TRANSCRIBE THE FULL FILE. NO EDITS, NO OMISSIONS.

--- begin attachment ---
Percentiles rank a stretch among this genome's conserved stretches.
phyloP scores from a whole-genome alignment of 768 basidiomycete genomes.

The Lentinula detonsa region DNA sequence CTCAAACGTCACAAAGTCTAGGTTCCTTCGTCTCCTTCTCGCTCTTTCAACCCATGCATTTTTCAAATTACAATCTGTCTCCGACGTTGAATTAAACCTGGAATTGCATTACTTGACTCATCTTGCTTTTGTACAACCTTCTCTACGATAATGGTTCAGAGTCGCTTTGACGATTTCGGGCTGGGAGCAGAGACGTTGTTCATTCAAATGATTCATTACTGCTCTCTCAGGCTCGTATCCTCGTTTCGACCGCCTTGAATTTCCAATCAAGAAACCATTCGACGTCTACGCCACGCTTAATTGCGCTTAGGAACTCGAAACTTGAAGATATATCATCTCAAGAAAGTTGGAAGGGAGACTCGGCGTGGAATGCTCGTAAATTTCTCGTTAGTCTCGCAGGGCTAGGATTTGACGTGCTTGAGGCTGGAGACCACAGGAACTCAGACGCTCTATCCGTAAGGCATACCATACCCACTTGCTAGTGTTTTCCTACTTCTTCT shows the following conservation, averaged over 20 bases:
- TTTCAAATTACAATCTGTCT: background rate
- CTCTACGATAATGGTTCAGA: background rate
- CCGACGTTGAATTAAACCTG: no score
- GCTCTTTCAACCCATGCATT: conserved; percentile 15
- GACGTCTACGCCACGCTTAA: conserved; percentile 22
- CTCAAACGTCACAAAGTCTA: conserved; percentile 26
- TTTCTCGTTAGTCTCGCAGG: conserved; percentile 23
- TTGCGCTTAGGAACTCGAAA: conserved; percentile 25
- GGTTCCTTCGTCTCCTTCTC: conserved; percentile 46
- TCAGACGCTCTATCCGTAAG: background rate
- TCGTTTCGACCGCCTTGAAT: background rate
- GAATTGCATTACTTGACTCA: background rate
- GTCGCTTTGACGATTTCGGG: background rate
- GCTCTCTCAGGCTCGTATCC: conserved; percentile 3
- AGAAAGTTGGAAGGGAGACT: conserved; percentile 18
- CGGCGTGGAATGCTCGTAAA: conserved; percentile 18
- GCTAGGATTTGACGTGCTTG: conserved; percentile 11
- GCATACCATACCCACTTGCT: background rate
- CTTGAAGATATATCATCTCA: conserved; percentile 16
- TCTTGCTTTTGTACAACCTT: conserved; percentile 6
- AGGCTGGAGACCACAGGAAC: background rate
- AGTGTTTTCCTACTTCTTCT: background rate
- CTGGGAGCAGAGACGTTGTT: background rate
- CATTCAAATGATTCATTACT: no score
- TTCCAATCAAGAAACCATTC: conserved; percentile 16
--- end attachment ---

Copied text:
Percentiles rank a stretch among this genome's conserved stretches.
phyloP scores from a whole-genome alignment of 768 basidiomycete genomes.

The Lentinula detonsa region DNA sequence CTCAAACGTCACAAAGTCTAGGTTCCTTCGTCTCCTTCTCGCTCTTTCAACCCATGCATTTTTCAAATTACAATCTGTCTCCGACGTTGAATTAAACCTGGAATTGCATTACTTGACTCATCTTGCTTTTGTACAACCTTCTCTACGATAATGGTTCAGAGTCGCTTTGACGATTTCGGGCTGGGAGCAGAGACGTTGTTCATTCAAATGATTCATTACTGCTCTCTCAGGCTCGTATCCTCGTTTCGACCGCCTTGAATTTCCAATCAAGAAACCATTCGACGTCTACGCCACGCTTAATTGCGCTTAGGAACTCGAAACTTGAAGATATATCATCTCAAGAAAGTTGGAAGGGAGACTCGGCGTGGAATGCTCGTAAATTTCTCGTTAGTCTCGCAGGGCTAGGATTTGACGTGCTTGAGGCTGGAGACCACAGGAACTCAGACGCTCTATCCGTAAGGCATACCATACCCACTTGCTAGTGTTTTCCTACTTCTTCT shows the following conservation, averaged over 20 bases:
- TTTCAAATTACAATCTGTCT: background rate
- CTCTACGATAATGGTTCAGA: background rate
- CCGACGTTGAATTAAACCTG: no score
- GCTCTTTCAACCCATGCATT: conserved; percentile 15
- GACGTCTACGCCACGCTTAA: conserved; percentile 22
- CTCAAACGTCACAAAGTCTA: conserved; percentile 26
- TTTCTCGTTAGTCTCGCAGG: conserved; percentile 23
- TTGCGCTTAGGAACTCGAAA: conserved; percentile 25
- GGTTCCTTCGTCTCCTTCTC: conserved; percentile 46
- TCAGACGCTCTATCCGTAAG: background rate
- TCGTTTCGACCGCCTTGAAT: background rate
- GAATTGCATTACTTGACTCA: background rate
- GTCGCTTTGACGATTTCGGG: background rate
- GCTCTCTCAGGCTCGTATCC: conserved; percentile 3
- AGAAAGTTGGAAGGGAGACT: conserved; percentile 18
- CGGCGTGGAATGCTCGTAAA: conserved; percentile 18
- GCTAGGATTTGACGTGCTTG: conserved; percentile 11
- GCATACCATACCCACTTGCT: background rate
- CTTGAAGATATATCATCTCA: conserved; percentile 16
- TCTTGCTTTTGTACAACCTT: conserved; percentile 6
- AGGCTGGAGACCACAGGAAC: background rate
- AGTGTTTTCCTACTTCTTCT: background rate
- CTGGGAGCAGAGACGTTGTT: background rate
- CATTCAAATGATTCATTACT: no score
- TTCCAATCAAGAAACCATTC: conserved; percentile 16